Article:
when he saw a fleet of these Northern pirates on the waters of the Mediterranean; and shortly afterwards the Norwegians discovered Iceland;—a century later their colonists extended their discoveries to Greenland, and even to some parts of the coast of America.

What is more to the present purpose, it appears that the maritime expeditions of the Scandinavians were not exclusively directed to objects of plunder or conquest; but we find them from a very early period engaged in the peaceful pursuits of commerce. Annual fairs were held on the shores of the Baltic to which trading ships resorted from all parts of the Scandinavian peninsula. While the Romans occupied Britain, an active trade was carried on from the opposite coast of Jutland, which after the Saxon invasion continually increased; and we shall presently find good reason to believe that soon after the time of Alfred the Great, when the Danes and Norwegians became settled in England, the greater part of the trade of the North was in the hands of Scandinavian merchants."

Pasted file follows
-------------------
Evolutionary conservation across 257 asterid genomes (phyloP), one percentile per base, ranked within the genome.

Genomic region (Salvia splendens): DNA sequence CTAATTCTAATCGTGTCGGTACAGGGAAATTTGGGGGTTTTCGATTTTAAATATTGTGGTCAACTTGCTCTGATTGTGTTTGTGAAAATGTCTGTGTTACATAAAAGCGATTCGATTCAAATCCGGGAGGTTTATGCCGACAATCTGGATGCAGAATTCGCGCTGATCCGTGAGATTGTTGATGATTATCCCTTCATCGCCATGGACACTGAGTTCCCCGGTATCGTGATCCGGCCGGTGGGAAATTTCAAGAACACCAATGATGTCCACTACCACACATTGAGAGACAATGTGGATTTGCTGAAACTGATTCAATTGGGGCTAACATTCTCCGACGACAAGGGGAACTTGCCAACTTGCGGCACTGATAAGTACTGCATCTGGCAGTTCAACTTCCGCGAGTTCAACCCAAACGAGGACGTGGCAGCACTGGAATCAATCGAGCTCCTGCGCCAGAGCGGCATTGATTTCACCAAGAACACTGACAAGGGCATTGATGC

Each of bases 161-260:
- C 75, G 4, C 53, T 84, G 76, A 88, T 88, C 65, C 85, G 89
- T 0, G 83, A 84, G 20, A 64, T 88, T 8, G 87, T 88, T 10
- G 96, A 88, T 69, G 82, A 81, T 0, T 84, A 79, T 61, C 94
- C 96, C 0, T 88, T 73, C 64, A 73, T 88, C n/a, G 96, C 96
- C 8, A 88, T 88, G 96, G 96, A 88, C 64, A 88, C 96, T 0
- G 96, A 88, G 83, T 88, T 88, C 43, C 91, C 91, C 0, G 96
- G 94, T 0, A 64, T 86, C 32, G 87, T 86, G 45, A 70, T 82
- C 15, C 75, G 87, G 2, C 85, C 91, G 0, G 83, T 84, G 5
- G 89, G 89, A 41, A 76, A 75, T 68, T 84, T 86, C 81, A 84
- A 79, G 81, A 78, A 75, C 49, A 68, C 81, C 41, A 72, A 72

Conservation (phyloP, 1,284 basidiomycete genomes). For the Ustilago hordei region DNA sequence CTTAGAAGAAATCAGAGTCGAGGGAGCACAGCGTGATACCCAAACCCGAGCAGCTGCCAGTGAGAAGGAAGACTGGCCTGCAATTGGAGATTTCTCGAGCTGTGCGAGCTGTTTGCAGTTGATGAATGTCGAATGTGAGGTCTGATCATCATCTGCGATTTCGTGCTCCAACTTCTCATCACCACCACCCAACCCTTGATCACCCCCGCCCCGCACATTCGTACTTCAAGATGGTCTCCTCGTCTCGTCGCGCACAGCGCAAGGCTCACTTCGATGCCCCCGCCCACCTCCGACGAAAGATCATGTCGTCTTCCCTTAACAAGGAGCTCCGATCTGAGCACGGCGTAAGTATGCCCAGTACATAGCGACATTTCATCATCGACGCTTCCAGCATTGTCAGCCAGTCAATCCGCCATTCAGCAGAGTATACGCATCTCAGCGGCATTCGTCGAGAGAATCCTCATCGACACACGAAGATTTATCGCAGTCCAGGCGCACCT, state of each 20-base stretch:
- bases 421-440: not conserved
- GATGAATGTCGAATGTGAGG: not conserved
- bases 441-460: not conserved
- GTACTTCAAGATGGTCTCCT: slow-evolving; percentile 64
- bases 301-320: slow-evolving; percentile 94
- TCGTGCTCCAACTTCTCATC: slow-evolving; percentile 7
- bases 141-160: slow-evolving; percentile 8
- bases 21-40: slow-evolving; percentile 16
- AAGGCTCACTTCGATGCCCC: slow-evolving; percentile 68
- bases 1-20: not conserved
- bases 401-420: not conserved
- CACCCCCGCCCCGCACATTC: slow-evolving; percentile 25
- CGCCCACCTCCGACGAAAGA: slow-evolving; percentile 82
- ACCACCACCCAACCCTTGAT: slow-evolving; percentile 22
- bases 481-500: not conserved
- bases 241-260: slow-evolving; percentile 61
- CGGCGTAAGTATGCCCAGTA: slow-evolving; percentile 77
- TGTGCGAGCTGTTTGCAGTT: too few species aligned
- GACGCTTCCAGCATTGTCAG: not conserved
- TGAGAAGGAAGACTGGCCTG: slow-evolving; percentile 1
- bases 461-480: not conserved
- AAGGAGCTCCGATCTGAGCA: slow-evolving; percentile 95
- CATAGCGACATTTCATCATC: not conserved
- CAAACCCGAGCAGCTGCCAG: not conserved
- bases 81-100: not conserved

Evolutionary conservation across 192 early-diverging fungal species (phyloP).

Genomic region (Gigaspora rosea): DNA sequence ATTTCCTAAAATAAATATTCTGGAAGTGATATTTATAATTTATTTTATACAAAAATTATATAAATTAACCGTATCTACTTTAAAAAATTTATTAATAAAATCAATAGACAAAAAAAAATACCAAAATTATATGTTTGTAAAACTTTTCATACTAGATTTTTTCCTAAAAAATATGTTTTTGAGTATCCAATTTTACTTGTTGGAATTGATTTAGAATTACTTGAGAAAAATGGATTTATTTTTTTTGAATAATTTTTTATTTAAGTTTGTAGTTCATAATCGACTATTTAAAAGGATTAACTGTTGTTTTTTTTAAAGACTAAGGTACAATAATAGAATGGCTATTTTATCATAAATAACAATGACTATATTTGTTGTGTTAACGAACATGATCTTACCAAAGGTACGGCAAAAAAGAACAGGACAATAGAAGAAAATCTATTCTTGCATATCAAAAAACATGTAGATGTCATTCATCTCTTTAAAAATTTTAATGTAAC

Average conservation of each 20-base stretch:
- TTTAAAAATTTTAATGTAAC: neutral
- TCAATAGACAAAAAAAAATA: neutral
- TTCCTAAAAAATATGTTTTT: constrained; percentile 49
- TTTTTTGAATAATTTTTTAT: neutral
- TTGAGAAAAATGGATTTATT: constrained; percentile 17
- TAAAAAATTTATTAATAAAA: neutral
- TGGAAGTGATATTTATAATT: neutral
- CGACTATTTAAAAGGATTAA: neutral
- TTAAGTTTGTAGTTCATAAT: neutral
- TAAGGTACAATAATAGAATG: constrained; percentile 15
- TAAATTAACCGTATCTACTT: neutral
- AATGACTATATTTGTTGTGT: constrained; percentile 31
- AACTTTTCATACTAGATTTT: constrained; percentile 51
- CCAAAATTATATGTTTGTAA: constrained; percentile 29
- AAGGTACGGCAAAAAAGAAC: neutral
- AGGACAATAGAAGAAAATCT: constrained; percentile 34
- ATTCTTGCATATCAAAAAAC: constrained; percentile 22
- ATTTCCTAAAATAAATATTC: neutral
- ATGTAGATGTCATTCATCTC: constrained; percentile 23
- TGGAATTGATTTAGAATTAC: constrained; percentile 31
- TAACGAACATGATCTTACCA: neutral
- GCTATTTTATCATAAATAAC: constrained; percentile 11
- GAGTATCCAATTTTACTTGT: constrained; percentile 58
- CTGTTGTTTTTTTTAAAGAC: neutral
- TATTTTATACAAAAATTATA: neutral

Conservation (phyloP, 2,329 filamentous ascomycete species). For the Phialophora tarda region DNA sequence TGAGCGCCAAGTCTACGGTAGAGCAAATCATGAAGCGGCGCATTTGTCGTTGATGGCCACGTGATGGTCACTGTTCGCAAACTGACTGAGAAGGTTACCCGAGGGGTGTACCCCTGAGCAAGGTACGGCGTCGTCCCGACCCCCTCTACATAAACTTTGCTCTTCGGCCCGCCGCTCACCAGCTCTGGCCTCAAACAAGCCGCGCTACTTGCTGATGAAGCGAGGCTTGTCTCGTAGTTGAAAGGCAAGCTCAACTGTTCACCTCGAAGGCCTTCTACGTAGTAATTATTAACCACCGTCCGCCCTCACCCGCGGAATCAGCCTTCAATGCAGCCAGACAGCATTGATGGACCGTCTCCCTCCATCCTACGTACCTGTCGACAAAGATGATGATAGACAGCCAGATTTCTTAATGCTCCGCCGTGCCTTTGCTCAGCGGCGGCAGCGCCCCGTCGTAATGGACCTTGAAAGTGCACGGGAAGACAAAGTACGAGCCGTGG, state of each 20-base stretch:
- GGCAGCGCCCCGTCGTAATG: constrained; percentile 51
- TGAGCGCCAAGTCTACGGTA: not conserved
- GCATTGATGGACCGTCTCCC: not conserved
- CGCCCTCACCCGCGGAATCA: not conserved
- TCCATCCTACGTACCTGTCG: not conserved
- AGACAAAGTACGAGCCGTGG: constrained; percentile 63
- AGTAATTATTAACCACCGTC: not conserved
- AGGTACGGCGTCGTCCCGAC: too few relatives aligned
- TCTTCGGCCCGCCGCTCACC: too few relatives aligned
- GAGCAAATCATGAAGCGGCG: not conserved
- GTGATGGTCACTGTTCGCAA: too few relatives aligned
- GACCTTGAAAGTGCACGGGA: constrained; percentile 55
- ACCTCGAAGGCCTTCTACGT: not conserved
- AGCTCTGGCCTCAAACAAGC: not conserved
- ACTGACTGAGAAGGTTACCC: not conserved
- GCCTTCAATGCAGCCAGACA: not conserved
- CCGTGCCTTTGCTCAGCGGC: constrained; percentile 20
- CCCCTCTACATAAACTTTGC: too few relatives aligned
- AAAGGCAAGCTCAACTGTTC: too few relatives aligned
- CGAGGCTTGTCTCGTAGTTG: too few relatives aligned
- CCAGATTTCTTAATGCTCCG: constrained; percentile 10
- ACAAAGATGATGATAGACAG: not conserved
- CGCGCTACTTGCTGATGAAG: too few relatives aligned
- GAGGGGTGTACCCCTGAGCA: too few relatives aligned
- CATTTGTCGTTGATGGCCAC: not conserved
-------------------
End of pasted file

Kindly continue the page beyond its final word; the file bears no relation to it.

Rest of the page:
It is impossible at this day to draw any accurate distinction between the Scandinavian colonies in England which were of Norwegian, and those which were of Danish origin. The former probably prevailed most in the northern districts, while the Danes occupied in great numbers the eastern coast of England contiguous to Jutland, from which the passage across the North Sea in the smallest class of vessels was easily made. From this circumstance and from the Scandinavian kings who mounted the throne of England being of Danish origin, it may perhaps have happened that the invasion of the Northmen, and all the relics and traces of it, are popularly attributed to the Danes. We are however rather inclined to think that even if the Danes preponderated in numbers, the Norwegians, the boldest and the purest race, formed the most influential element in the mixed population. They were certainly the most daring and enterprising sailors; for the coasts of Denmark are flat and without harbours its eastern shores are washed by an inclosed sea, and the voyages of the Danes were confined to the comparatively neighbouring countries of England, Holland and France. But no one can have visited the western districts of Norway-the cradle of the adventurers who